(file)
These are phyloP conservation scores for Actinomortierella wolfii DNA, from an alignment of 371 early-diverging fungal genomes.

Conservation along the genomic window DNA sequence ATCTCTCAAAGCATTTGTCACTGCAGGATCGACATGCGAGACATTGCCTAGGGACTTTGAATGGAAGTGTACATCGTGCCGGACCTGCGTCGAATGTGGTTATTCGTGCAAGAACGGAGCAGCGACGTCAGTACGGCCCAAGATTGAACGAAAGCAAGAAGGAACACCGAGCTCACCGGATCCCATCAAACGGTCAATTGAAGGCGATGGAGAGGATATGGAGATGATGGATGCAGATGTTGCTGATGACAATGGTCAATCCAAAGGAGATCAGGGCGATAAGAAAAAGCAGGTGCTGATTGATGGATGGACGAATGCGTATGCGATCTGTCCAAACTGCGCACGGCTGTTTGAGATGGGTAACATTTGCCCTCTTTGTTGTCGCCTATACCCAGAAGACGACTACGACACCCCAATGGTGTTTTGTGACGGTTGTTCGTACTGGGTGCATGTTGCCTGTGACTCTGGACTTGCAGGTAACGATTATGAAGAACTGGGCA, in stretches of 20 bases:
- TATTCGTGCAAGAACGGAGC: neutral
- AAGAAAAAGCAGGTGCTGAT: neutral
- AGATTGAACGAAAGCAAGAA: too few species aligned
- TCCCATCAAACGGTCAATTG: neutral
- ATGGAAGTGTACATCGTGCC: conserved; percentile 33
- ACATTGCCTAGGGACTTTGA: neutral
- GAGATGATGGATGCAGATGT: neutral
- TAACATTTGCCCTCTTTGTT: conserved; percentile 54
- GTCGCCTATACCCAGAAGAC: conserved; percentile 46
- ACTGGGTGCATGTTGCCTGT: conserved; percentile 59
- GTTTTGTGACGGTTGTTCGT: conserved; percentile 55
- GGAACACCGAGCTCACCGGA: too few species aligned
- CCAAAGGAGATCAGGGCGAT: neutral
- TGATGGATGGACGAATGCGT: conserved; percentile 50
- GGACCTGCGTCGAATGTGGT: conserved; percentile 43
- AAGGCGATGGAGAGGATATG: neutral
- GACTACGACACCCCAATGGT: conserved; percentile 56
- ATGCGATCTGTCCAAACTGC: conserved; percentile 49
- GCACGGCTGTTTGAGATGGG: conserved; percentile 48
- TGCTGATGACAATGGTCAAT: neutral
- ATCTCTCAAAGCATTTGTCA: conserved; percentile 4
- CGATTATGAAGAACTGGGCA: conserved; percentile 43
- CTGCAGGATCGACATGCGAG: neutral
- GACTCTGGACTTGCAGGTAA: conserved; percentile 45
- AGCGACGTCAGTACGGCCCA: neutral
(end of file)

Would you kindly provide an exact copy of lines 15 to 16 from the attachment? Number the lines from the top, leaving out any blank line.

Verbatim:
- CCAAAGGAGATCAGGGCGAT: neutral
- TGATGGATGGACGAATGCGT: conserved; percentile 50